No compulsory redundancies at MOD!

#1
Just read this in the Telegraph. i'm not going to blame the civvies at the MOD. If you can get away with it then fair play.

No civil servant cuts at cash-strapped MoD - Telegraph

I am however pretty annoyed at this god awful excuse for a woman, Ursulla Brennan, never had a real job in her life.

Ministry of Defence | About Defence | People | Senior Officials | Permanent Under Secretary

Her comments certainly raised my eyebrows as I took my morning constitutional.



Mrs Brennan admitted that Armed Forces personnel and civil servants are being treated differently as jobs are cut.

“That is an absolute distinction between the two schemes and is part of an approach that the civil service takes civil service-wide, that we don’t go to compulsory redundancy until we’ve done the voluntary exits first.”

She suggested that, unlike service personnel, civil servants are harder to sack because they have “flexible skills”.

She told the committee: “It is also partly because if you look at the Armed Forces, you have people who have specific ranks and trades.

“A very large number of the civil service have flexible skills that enable them to work in a variety of places.

''Therefore, if you are targeting redundancy, it is much harder to target a redundancy programme for a generic group of staff.”
 
#3
So is she saying that all the feckin Squaddies and other service pers I have ever served with cannot adapt and be flexible when tasked to do a job outside their own CEG!!! She is ****ing barkin! As we all know we can put our hand to anything, Binmem,Firemen, rescue, MACP, MACC. Etc etc.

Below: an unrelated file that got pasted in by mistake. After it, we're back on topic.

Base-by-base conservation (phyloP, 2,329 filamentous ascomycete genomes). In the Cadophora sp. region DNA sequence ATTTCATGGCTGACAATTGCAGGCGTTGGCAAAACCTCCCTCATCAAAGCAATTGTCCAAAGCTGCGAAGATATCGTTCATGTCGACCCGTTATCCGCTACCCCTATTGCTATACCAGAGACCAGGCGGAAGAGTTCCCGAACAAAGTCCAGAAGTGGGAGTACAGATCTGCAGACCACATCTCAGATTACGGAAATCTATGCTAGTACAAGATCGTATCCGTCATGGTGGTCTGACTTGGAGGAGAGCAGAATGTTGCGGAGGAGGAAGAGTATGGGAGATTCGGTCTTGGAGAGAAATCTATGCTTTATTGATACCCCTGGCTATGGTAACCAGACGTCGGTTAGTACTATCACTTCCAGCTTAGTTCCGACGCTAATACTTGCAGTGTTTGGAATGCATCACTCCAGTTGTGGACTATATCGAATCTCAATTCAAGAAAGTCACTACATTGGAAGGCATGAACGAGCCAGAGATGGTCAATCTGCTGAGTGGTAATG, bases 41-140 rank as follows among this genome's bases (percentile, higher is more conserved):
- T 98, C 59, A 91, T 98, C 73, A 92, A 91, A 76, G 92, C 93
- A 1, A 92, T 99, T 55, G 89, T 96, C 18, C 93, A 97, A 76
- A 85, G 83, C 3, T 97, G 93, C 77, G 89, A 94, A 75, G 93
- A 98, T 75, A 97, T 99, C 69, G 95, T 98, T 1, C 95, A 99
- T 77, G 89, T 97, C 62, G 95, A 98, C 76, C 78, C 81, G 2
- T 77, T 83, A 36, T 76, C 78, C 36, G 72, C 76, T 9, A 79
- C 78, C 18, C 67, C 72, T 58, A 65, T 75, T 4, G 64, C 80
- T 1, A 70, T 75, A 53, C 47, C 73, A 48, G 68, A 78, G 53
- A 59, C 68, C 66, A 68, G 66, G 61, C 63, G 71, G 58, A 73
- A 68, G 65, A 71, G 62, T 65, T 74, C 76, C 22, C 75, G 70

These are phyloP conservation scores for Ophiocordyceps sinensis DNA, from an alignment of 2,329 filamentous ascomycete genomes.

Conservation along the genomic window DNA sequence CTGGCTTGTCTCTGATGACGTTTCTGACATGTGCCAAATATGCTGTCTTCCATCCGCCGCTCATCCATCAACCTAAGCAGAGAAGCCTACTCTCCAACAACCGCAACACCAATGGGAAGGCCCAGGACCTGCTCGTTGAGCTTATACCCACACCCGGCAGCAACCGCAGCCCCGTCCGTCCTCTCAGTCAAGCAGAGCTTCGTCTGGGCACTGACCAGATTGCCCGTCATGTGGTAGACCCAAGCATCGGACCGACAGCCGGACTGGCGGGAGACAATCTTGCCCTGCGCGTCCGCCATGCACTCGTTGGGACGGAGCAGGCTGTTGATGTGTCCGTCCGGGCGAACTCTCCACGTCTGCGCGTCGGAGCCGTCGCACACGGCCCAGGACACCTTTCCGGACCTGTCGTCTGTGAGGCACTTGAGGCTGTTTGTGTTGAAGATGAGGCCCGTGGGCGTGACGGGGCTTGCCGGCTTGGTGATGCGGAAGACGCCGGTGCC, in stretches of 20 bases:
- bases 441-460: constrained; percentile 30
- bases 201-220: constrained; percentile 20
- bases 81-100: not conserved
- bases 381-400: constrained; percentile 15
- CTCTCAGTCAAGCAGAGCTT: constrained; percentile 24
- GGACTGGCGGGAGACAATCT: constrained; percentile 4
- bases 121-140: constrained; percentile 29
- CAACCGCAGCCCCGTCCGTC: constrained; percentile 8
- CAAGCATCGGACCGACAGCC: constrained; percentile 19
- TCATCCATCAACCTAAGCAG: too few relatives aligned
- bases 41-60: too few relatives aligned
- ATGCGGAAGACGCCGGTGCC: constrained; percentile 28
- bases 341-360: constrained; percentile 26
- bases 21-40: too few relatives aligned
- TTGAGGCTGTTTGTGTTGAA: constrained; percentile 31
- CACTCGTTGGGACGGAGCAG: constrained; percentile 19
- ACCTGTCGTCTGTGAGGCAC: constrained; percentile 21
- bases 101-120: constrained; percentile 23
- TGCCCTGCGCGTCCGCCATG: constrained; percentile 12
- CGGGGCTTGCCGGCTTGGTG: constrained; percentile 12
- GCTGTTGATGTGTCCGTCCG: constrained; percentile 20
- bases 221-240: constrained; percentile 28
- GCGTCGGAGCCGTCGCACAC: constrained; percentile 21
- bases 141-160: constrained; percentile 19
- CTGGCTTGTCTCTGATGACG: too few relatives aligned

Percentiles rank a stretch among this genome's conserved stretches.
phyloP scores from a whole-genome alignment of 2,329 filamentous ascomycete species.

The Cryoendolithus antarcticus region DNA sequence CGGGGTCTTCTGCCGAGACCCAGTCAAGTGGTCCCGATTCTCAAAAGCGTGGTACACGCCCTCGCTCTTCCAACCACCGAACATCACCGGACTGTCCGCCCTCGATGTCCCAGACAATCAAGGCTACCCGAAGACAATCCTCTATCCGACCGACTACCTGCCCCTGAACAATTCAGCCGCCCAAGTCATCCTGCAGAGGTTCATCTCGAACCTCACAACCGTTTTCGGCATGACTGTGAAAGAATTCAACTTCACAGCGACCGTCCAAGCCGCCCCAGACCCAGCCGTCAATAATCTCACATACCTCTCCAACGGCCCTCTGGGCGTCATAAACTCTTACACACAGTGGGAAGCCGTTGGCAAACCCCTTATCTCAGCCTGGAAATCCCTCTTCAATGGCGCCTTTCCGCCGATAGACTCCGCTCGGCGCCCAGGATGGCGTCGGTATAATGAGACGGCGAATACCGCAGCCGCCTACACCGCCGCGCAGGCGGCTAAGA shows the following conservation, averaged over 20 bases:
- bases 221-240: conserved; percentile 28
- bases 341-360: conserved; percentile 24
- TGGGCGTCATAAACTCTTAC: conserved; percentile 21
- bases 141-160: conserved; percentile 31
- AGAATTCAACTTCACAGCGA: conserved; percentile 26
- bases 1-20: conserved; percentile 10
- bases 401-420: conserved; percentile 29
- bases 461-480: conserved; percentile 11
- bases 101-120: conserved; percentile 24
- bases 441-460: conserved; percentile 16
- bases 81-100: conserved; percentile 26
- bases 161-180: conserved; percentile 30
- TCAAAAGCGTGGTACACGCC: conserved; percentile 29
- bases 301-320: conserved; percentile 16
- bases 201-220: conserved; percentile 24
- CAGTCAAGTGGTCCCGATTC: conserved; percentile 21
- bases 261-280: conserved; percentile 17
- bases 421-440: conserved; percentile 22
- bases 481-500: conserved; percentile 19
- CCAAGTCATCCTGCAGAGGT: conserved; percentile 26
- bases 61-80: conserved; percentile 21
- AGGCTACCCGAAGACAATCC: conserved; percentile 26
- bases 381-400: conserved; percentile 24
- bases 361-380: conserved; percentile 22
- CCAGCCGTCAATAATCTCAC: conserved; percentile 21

#4
I wish we could strike I really do, not for anything perticular I know there's no money in the pot and all that, I'd just like other suit wearing types to flap and suffer.
 
#5
Pretty much, she clearly holds us in high regard. i think she would have been better off just saying "**** off, we've got a better deal" Looks like post SDSR there will be more civvies than soldiers.
 
B

Biscuits_AB

Guest
#6
So is she saying that all the feckin Squaddies and other service pers I have ever served with cannot adapt and be flexible when tasked to do a job outside their own CEG!!!
Yeah well if that's what she's saying, if you take area cleaning and pan bash duties out of the equation, she's pretty much got a point.
 
#7
Hardly, we can be a victim of our own humour and humbleness, this being the case. From my own personal experience as an example any bod in a rifle section on current ops has a huge amount of responsability and requires flexibility at all levels with what at times are very complicated pieces of kit and drills.

I'm not one for starting an outrage trumpet but seems to me the picture in her head of the average 'squaddie' is one of conscription type genericness with no responsibilities beyond getting up in the morning.


Either way shes a ****.
 
B

Biscuits_AB

Guest
#8
Hardly, we can be a victim of our own humour and humbleness, this being the case. From my own personal experience as an example any bod in a rifle section on current ops has a huge amount of responsability and requires flexibility at all levels with what at times are very complicated pieces of kit and drills.

I'm not one for starting an outrage trumpet but seems to me the picture in her head of the average 'squaddie' is one of conscription type genericness with no responsibilities beyond getting up in the morning.


Either way shes a ****.